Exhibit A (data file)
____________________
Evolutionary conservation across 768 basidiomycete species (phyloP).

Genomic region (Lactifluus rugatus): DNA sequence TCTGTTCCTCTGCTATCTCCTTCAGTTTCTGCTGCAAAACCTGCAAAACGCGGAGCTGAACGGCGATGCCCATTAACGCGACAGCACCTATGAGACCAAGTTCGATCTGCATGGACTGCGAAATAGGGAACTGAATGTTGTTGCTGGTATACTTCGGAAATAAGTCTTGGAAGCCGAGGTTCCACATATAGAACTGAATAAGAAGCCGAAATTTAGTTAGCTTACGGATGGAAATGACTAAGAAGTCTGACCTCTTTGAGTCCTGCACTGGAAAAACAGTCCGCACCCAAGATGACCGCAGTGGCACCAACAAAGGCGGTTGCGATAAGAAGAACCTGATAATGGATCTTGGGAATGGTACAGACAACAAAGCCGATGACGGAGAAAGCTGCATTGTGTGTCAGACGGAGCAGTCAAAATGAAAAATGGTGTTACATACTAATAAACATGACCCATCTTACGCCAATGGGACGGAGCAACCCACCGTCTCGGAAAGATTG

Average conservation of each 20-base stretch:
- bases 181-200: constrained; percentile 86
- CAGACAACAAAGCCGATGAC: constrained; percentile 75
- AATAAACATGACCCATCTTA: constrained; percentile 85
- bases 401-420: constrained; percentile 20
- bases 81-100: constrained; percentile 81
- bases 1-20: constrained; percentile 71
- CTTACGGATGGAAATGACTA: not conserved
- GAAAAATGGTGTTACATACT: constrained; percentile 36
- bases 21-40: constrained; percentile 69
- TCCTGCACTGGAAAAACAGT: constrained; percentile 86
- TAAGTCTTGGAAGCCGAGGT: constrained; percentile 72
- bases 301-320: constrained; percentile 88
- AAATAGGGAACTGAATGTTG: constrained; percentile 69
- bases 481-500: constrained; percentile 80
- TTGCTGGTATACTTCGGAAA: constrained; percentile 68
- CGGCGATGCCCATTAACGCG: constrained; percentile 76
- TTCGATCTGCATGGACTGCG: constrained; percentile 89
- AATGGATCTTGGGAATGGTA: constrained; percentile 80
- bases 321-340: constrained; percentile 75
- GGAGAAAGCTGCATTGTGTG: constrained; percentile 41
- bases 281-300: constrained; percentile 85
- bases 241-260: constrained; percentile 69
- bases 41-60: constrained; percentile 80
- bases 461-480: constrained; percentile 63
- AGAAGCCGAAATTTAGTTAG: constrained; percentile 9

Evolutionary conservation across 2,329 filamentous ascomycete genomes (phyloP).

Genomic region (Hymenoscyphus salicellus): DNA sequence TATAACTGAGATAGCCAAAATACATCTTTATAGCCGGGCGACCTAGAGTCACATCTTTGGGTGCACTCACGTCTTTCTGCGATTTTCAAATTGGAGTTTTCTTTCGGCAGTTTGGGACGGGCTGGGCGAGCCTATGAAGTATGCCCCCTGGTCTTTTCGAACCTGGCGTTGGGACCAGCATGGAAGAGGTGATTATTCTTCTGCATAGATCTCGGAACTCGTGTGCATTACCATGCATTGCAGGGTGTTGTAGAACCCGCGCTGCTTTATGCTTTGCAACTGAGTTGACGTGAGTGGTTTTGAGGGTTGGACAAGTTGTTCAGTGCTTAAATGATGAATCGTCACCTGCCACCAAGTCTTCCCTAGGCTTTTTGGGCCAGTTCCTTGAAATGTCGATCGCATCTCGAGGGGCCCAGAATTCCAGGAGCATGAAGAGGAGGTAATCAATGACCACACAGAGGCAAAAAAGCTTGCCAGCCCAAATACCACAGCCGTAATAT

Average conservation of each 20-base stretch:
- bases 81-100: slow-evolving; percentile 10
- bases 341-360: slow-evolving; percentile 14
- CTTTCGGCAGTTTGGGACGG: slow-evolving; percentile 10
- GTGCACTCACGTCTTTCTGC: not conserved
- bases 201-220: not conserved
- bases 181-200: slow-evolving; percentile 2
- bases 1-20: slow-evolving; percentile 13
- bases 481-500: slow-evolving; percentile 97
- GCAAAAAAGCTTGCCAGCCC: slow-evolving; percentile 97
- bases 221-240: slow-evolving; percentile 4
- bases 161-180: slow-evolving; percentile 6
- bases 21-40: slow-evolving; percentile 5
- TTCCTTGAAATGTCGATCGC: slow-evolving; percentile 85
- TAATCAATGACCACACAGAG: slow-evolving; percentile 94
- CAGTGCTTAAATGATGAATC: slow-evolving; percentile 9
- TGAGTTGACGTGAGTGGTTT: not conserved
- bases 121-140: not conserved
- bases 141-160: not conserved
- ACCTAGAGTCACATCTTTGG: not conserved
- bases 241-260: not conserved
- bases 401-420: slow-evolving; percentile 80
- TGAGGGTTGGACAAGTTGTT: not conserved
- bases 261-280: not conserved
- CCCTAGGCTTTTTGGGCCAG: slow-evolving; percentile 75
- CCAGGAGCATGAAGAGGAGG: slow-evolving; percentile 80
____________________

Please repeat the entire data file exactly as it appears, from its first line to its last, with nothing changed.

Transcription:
Evolutionary conservation across 768 basidiomycete species (phyloP).

Genomic region (Lactifluus rugatus): DNA sequence TCTGTTCCTCTGCTATCTCCTTCAGTTTCTGCTGCAAAACCTGCAAAACGCGGAGCTGAACGGCGATGCCCATTAACGCGACAGCACCTATGAGACCAAGTTCGATCTGCATGGACTGCGAAATAGGGAACTGAATGTTGTTGCTGGTATACTTCGGAAATAAGTCTTGGAAGCCGAGGTTCCACATATAGAACTGAATAAGAAGCCGAAATTTAGTTAGCTTACGGATGGAAATGACTAAGAAGTCTGACCTCTTTGAGTCCTGCACTGGAAAAACAGTCCGCACCCAAGATGACCGCAGTGGCACCAACAAAGGCGGTTGCGATAAGAAGAACCTGATAATGGATCTTGGGAATGGTACAGACAACAAAGCCGATGACGGAGAAAGCTGCATTGTGTGTCAGACGGAGCAGTCAAAATGAAAAATGGTGTTACATACTAATAAACATGACCCATCTTACGCCAATGGGACGGAGCAACCCACCGTCTCGGAAAGATTG

Average conservation of each 20-base stretch:
- bases 181-200: constrained; percentile 86
- CAGACAACAAAGCCGATGAC: constrained; percentile 75
- AATAAACATGACCCATCTTA: constrained; percentile 85
- bases 401-420: constrained; percentile 20
- bases 81-100: constrained; percentile 81
- bases 1-20: constrained; percentile 71
- CTTACGGATGGAAATGACTA: not conserved
- GAAAAATGGTGTTACATACT: constrained; percentile 36
- bases 21-40: constrained; percentile 69
- TCCTGCACTGGAAAAACAGT: constrained; percentile 86
- TAAGTCTTGGAAGCCGAGGT: constrained; percentile 72
- bases 301-320: constrained; percentile 88
- AAATAGGGAACTGAATGTTG: constrained; percentile 69
- bases 481-500: constrained; percentile 80
- TTGCTGGTATACTTCGGAAA: constrained; percentile 68
- CGGCGATGCCCATTAACGCG: constrained; percentile 76
- TTCGATCTGCATGGACTGCG: constrained; percentile 89
- AATGGATCTTGGGAATGGTA: constrained; percentile 80
- bases 321-340: constrained; percentile 75
- GGAGAAAGCTGCATTGTGTG: constrained; percentile 41
- bases 281-300: constrained; percentile 85
- bases 241-260: constrained; percentile 69
- bases 41-60: constrained; percentile 80
- bases 461-480: constrained; percentile 63
- AGAAGCCGAAATTTAGTTAG: constrained; percentile 9

Evolutionary conservation across 2,329 filamentous ascomycete genomes (phyloP).

Genomic region (Hymenoscyphus salicellus): DNA sequence TATAACTGAGATAGCCAAAATACATCTTTATAGCCGGGCGACCTAGAGTCACATCTTTGGGTGCACTCACGTCTTTCTGCGATTTTCAAATTGGAGTTTTCTTTCGGCAGTTTGGGACGGGCTGGGCGAGCCTATGAAGTATGCCCCCTGGTCTTTTCGAACCTGGCGTTGGGACCAGCATGGAAGAGGTGATTATTCTTCTGCATAGATCTCGGAACTCGTGTGCATTACCATGCATTGCAGGGTGTTGTAGAACCCGCGCTGCTTTATGCTTTGCAACTGAGTTGACGTGAGTGGTTTTGAGGGTTGGACAAGTTGTTCAGTGCTTAAATGATGAATCGTCACCTGCCACCAAGTCTTCCCTAGGCTTTTTGGGCCAGTTCCTTGAAATGTCGATCGCATCTCGAGGGGCCCAGAATTCCAGGAGCATGAAGAGGAGGTAATCAATGACCACACAGAGGCAAAAAAGCTTGCCAGCCCAAATACCACAGCCGTAATAT

Average conservation of each 20-base stretch:
- bases 81-100: slow-evolving; percentile 10
- bases 341-360: slow-evolving; percentile 14
- CTTTCGGCAGTTTGGGACGG: slow-evolving; percentile 10
- GTGCACTCACGTCTTTCTGC: not conserved
- bases 201-220: not conserved
- bases 181-200: slow-evolving; percentile 2
- bases 1-20: slow-evolving; percentile 13
- bases 481-500: slow-evolving; percentile 97
- GCAAAAAAGCTTGCCAGCCC: slow-evolving; percentile 97
- bases 221-240: slow-evolving; percentile 4
- bases 161-180: slow-evolving; percentile 6
- bases 21-40: slow-evolving; percentile 5
- TTCCTTGAAATGTCGATCGC: slow-evolving; percentile 85
- TAATCAATGACCACACAGAG: slow-evolving; percentile 94
- CAGTGCTTAAATGATGAATC: slow-evolving; percentile 9
- TGAGTTGACGTGAGTGGTTT: not conserved
- bases 121-140: not conserved
- bases 141-160: not conserved
- ACCTAGAGTCACATCTTTGG: not conserved
- bases 241-260: not conserved
- bases 401-420: slow-evolving; percentile 80
- TGAGGGTTGGACAAGTTGTT: not conserved
- bases 261-280: not conserved
- CCCTAGGCTTTTTGGGCCAG: slow-evolving; percentile 75
- CCAGGAGCATGAAGAGGAGG: slow-evolving; percentile 80